Newspaper Page Text
THE CITIZEN, FRIDAY, MAY 16, 1913.
m 1' - 111111111
"1T0 forgotten everytnlng," she an
Bwcrcd bitterly, "except that you are
failing me when put to the first test.
And it would be such a little thine for
you to do."
"At the price of my self respect
and you call this a little thing. Great
Nan rose with a sudden gesture of
"You refuso absolutely to consider
this generous offer?"
"And you are willing that the wom
an you love shall live in poverty while
her more fortunate sisters laugh and
dance in luxury?"
"The one joy of my life will be to
gratify every reasonable wish of your
body and soul."
"Yet the first reasonable wish I ex-
Ess you refuse to consider. Mr. Blv
saya ho would make you a million
5 in flvo years. You're only twenty
"Thafs very kind of Mr. Blvcns, I'm
sure. When 1 need his patronage Til
take my place in line with other bench
paen and ask for it."
Nan suddenly extended her hand.
He attempted to draw her Into bis
1 She repulsed him and repeated her
"Nan, dear," he pleaded, "we've nev
er parted In anger before. Of all the
lours of my life this is one In -which
11 least dreamed of such a thing."
Without a word she turned toward
"Nan!" h called tenderly.
With a sob she throw herself into
"Forgivo me, Jim."
"Forgive me, dear, if I've seemed
unreasonable," was the low answer.
"But you will think it over, won't
"Just because you ask it yes, 1 will.
He kissed her tenderly and walked
creeping Into his heart.
Mr. Bivens Calls.
TUART waked next morning
with a cense of hopeless de
pression. What strange mad
ness bad come over the woman
M invniir 1 1 t v unu uuvu uifiLuucu
A letter was on the hall rack which
nil iwn Kent iit 11 luiKHHiiiriii. nil
office telephone at 11 o'clock.
Ho tore tho noto Into tiny pieces,
tepped into tho parlor and threw them
nto the grata Somo ono was play-
ng an 01a rasnionea souincrn meioay.
id the tjmdarest voic necomnanlcil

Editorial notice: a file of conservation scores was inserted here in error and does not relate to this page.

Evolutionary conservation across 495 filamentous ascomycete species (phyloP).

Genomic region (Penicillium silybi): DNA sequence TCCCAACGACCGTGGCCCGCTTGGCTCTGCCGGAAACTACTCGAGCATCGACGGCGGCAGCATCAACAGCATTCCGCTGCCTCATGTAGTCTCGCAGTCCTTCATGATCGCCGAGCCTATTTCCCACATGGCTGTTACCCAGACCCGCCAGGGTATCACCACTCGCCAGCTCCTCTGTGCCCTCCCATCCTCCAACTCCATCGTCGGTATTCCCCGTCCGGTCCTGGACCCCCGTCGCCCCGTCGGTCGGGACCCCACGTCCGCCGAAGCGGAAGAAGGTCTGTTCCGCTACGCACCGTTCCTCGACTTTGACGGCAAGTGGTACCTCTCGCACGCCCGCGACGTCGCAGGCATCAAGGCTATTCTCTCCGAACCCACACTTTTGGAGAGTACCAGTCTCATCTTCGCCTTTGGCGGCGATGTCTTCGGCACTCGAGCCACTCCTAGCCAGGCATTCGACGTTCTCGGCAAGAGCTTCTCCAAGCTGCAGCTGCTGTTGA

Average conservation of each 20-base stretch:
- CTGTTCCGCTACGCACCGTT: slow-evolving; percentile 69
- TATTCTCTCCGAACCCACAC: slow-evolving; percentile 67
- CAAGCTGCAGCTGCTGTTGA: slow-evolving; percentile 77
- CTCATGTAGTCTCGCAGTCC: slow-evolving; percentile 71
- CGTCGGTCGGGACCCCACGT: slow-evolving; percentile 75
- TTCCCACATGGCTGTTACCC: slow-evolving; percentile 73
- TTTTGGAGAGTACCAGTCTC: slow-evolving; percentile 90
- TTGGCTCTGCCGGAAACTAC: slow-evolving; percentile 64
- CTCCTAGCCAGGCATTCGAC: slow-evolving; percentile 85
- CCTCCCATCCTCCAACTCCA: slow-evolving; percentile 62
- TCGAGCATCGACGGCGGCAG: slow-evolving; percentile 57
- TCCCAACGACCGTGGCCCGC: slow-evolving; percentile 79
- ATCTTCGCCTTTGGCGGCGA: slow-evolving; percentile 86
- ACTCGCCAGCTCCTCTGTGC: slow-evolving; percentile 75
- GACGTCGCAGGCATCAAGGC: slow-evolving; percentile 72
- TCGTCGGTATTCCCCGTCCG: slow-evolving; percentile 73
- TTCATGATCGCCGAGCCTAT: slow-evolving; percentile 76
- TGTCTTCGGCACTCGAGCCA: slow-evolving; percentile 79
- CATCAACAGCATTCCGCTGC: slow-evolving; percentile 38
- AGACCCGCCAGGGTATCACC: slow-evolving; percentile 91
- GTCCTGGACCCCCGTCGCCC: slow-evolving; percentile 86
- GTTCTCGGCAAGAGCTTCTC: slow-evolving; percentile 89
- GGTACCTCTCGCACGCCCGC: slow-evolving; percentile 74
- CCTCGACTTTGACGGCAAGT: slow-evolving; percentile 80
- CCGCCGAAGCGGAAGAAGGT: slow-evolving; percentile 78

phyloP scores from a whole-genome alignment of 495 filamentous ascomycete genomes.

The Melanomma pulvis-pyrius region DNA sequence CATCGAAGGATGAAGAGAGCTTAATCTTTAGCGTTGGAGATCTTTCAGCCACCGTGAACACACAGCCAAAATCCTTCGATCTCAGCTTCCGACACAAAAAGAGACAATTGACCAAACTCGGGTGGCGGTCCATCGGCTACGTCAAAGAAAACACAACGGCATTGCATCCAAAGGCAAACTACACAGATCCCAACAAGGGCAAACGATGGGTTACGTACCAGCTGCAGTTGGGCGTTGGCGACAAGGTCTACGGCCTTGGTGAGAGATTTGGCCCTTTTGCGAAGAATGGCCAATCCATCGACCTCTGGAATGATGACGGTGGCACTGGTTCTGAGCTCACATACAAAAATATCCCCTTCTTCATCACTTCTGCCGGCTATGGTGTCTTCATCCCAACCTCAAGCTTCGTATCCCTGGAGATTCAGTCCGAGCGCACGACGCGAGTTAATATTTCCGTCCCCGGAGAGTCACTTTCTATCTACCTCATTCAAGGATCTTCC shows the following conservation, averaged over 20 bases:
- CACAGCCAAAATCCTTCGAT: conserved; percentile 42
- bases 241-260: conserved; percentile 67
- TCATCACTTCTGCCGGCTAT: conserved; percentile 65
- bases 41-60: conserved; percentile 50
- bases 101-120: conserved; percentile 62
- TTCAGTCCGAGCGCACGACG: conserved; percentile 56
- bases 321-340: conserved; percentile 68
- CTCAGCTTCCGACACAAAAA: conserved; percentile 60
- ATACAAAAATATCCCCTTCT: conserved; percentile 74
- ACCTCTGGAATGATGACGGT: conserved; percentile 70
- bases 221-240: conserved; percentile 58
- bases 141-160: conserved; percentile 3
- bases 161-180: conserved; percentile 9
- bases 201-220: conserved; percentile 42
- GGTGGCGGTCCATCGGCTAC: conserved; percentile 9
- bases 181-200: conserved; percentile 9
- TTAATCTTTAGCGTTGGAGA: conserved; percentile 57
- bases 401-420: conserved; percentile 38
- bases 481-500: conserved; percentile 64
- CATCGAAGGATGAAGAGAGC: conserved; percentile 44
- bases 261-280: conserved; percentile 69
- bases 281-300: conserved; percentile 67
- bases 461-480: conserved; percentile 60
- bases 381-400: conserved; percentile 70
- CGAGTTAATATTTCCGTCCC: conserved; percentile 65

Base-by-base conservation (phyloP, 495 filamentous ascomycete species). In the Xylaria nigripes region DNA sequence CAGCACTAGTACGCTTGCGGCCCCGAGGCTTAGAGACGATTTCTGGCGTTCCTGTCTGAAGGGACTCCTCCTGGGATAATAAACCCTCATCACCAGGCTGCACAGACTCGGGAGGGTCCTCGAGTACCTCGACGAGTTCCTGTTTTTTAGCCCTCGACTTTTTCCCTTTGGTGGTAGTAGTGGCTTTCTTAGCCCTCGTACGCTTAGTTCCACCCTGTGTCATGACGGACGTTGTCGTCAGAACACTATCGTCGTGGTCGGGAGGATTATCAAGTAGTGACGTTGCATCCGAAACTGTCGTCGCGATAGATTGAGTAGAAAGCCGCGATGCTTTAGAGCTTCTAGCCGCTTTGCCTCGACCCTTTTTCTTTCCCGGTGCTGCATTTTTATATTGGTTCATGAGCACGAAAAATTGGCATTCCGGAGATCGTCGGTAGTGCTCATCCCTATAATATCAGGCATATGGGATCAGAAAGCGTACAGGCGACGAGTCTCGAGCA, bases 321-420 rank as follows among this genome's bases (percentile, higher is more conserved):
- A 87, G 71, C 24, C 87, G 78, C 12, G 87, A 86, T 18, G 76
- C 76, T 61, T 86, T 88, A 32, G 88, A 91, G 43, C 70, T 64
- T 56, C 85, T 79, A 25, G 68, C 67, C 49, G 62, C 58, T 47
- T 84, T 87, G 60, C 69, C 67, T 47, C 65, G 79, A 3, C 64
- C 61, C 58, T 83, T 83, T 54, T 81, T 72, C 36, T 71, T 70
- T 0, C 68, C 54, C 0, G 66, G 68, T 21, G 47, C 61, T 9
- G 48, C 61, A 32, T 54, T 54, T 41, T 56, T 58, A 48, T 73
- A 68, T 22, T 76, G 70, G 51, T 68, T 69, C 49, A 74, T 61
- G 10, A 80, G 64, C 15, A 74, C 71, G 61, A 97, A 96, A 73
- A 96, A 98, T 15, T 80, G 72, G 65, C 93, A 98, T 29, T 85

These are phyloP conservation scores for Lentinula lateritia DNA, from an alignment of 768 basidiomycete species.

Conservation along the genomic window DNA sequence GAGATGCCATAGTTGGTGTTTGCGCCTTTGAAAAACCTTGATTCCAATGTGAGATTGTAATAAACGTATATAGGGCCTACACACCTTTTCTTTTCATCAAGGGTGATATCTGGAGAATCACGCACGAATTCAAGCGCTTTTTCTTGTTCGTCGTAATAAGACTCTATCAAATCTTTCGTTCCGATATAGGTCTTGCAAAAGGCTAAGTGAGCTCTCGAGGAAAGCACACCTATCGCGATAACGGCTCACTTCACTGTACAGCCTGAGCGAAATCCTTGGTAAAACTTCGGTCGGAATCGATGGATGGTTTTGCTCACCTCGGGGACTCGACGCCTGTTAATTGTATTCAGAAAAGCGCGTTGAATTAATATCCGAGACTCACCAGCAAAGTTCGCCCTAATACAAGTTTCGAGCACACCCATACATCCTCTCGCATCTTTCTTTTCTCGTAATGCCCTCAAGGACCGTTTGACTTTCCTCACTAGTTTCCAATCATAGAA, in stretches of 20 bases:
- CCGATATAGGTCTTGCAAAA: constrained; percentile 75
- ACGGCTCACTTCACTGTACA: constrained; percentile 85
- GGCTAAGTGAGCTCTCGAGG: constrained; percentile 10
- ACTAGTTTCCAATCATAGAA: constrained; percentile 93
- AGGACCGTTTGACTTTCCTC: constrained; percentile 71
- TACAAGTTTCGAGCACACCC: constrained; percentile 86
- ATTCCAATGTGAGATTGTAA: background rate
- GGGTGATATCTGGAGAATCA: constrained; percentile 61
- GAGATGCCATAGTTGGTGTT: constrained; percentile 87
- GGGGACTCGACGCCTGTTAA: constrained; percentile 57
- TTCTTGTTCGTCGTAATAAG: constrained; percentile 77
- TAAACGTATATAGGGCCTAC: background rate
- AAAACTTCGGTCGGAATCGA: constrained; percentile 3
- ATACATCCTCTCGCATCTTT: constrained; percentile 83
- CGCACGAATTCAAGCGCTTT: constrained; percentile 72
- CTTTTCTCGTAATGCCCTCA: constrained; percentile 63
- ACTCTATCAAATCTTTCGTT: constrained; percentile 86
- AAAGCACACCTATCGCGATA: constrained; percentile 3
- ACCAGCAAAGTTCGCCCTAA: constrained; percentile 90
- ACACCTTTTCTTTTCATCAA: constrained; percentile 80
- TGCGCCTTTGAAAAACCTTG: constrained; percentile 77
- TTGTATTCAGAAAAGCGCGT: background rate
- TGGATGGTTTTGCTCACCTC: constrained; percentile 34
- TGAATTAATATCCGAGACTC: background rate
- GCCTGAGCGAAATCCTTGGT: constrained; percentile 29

he Diana Ho walked to the door or
ho music room.
It was Harriet Woodman. She look
d up -with a start
"Oh, Jim, I didn't know you were
nil I 1141, - I M
it wua ucauuiui, uiuo yui.
.ITT 1 . . 1 .1 1 1 1 11 1 1
ii'n. Hnnw vim 11 iirh 1 1 71 1 i j i n i-- 1
cieor, su ueep uuu nca uuu iuii ui
X U1UU V VlbUV UUU1 A UICU.
"You must study music," be Bald.
The girl clapped her bands and lenp-
to her feet, exclaiming:
"Will you be proud of me. Jim, If
"Indeed I will," was tho earnest an
Tho laughing eyes grow serious as
H HlirWlV Bill III 1
"Then I'll do my level best I'm off
II IliOCUlIlk: 111H 11-11JI7 Ull 1U w I U1UUU
ay Stuart rang Blvcns' telephone, and
1 ramDanv mads an entratroinont to
II nt once.
Stuart was grateful for tho timely
,1 -. .11 L. n.l. n tAn4- t,lm
H UL a (JllUUb 1VUVT UI7JI IXIUA Ul VU12-
Itatlon for fifteen minutes whilo Blv.
1 nntlenrlv waited his turn in the re
tie urst view or mvena was aiwaya
imirpwirn. 1114 yvum hiuiil. j i uuu
cond look gave tho Impression of
rMervo force In his compact
inning slightly on top, which gave
m tbs nppearaneo of much greater
by Thomas Dixon
age than (IS ctSulcT really claim. Hn
thin featured were regular, and his
fniv wn roverod with a thick black
benrrt which ho kept trimmed to a
Ueen point on the chin. His most strik
ing featured were n high massive fore
head, abnormally long for the size of